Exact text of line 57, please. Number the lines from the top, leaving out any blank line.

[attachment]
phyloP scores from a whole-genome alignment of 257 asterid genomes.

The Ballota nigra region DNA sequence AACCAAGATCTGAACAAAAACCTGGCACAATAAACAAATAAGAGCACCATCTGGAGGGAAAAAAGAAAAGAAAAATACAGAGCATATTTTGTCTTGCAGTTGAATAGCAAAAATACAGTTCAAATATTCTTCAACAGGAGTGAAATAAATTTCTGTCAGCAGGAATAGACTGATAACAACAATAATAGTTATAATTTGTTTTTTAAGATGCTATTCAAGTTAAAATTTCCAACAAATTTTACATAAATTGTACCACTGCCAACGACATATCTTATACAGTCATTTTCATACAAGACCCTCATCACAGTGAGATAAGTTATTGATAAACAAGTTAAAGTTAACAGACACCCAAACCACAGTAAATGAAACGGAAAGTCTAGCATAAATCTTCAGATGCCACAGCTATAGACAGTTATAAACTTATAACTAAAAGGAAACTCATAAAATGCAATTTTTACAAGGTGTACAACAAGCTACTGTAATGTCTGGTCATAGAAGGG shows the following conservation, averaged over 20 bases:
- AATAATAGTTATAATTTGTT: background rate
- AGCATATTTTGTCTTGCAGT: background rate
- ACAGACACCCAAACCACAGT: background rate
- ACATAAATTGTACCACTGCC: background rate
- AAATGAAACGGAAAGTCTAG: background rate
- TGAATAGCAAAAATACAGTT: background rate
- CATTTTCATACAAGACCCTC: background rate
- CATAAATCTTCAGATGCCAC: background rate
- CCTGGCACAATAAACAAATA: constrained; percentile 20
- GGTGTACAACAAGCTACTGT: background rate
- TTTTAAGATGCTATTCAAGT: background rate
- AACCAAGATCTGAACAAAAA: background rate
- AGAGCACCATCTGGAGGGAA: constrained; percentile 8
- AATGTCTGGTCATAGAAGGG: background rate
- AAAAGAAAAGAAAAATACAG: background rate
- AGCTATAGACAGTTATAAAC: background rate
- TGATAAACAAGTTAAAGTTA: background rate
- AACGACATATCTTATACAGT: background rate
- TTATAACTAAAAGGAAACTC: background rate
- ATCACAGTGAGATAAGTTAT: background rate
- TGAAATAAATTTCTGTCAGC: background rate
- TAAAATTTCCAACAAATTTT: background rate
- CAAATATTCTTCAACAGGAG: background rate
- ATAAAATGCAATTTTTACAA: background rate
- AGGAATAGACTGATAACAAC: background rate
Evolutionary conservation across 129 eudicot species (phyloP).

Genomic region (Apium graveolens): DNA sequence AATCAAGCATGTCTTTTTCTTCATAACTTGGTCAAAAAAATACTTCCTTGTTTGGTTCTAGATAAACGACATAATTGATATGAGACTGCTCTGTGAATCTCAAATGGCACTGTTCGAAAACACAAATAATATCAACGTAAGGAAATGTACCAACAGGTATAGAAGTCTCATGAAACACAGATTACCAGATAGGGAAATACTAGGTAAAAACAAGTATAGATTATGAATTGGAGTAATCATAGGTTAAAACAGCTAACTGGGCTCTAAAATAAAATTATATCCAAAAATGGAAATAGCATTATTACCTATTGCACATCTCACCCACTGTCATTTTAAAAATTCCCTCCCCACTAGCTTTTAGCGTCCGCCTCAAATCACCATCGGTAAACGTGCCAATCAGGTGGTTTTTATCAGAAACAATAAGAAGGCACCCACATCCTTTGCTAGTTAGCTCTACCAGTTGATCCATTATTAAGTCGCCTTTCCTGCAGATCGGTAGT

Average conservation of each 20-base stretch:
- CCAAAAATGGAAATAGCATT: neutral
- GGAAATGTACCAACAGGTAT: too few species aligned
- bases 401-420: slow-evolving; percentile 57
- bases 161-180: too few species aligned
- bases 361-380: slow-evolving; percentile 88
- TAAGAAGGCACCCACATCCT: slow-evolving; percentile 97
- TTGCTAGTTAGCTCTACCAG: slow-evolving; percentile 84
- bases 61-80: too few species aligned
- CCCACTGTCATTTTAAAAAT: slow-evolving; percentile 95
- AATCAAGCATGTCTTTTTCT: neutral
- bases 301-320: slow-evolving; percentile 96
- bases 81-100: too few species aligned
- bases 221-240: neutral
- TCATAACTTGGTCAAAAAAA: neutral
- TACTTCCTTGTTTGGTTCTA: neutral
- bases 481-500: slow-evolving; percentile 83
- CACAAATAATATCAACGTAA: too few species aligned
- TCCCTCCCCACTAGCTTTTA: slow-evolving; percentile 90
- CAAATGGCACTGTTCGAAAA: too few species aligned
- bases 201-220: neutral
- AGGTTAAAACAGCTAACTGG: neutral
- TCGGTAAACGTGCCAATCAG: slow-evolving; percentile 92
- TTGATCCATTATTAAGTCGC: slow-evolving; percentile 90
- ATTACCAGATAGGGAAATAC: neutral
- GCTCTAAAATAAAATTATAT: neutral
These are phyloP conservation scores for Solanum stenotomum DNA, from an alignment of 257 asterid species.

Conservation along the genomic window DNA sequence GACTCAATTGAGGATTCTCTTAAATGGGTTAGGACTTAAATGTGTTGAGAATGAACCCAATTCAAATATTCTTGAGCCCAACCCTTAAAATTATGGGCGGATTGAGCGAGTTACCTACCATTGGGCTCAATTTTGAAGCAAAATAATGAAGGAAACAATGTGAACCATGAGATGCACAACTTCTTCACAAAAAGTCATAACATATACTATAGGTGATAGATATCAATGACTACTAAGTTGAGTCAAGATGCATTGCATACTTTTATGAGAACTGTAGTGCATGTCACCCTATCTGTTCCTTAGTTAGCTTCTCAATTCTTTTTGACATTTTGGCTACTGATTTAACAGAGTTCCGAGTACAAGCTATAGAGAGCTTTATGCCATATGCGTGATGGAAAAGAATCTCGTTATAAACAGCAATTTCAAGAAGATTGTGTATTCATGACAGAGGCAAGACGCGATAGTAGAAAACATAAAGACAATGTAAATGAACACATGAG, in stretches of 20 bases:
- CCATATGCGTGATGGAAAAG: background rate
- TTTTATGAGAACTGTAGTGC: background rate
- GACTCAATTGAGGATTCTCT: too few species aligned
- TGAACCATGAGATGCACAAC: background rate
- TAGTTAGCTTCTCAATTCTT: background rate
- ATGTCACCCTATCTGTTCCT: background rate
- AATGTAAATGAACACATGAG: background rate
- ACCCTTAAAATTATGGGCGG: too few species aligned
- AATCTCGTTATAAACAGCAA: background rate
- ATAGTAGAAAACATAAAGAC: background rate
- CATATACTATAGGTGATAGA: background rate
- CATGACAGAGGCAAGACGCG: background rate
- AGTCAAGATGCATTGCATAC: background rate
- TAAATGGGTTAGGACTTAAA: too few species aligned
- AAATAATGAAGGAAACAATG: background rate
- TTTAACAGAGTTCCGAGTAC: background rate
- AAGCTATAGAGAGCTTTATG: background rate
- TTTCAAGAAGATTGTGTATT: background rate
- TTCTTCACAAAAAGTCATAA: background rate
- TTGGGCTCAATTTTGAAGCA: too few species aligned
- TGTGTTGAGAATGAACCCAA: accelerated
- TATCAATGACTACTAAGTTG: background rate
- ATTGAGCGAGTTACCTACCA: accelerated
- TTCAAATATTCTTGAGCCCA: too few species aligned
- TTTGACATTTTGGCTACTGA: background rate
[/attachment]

Conservation along the genomic window DNA sequence GACTCAATTGAGGATTCTCTTAAATGGGTTAGGACTTAAATGTGTTGAGAATGAACCCAATTCAAATATTCTTGAGCCCAACCCTTAAAATTATGGGCGGATTGAGCGAGTTACCTACCATTGGGCTCAATTTTGAAGCAAAATAATGAAGGAAACAATGTGAACCATGAGATGCACAACTTCTTCACAAAAAGTCATAACATATACTATAGGTGATAGATATCAATGACTACTAAGTTGAGTCAAGATGCATTGCATACTTTTATGAGAACTGTAGTGCATGTCACCCTATCTGTTCCTTAGTTAGCTTCTCAATTCTTTTTGACATTTTGGCTACTGATTTAACAGAGTTCCGAGTACAAGCTATAGAGAGCTTTATGCCATATGCGTGATGGAAAAGAATCTCGTTATAAACAGCAATTTCAAGAAGATTGTGTATTCATGACAGAGGCAAGACGCGATAGTAGAAAACATAAAGACAATGTAAATGAACACATGAG, in stretches of 20 bases: